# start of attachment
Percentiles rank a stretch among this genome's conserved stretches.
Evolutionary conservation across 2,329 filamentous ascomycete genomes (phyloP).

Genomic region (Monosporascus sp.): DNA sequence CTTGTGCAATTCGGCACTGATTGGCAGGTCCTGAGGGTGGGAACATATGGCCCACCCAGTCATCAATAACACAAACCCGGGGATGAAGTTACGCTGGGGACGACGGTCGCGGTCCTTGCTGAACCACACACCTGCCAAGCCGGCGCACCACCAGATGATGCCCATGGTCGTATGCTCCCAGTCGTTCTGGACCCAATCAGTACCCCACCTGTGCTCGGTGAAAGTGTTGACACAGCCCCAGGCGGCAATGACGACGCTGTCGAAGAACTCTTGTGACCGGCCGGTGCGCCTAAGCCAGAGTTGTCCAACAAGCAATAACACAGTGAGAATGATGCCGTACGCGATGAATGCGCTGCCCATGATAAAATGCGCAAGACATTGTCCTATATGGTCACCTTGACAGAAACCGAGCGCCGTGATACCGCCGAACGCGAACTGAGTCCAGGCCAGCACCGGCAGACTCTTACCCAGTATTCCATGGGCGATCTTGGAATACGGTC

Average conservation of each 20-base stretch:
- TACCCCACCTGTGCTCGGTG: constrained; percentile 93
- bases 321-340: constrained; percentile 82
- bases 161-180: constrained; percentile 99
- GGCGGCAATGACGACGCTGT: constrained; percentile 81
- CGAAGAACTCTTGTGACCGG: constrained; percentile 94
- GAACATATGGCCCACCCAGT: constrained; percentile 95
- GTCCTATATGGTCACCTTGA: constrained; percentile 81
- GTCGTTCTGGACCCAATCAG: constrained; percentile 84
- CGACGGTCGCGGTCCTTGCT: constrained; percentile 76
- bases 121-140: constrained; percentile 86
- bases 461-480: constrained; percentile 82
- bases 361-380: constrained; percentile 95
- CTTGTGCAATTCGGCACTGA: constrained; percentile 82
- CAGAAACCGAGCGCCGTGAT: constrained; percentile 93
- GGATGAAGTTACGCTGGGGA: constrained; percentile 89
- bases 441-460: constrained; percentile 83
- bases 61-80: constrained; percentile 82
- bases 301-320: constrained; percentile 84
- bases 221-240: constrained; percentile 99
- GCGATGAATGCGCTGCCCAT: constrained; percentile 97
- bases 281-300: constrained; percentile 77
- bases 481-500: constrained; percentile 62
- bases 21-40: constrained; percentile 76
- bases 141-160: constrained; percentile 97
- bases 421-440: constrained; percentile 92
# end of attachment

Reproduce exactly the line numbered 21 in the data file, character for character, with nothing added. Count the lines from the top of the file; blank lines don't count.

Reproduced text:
- bases 61-80: constrained; percentile 82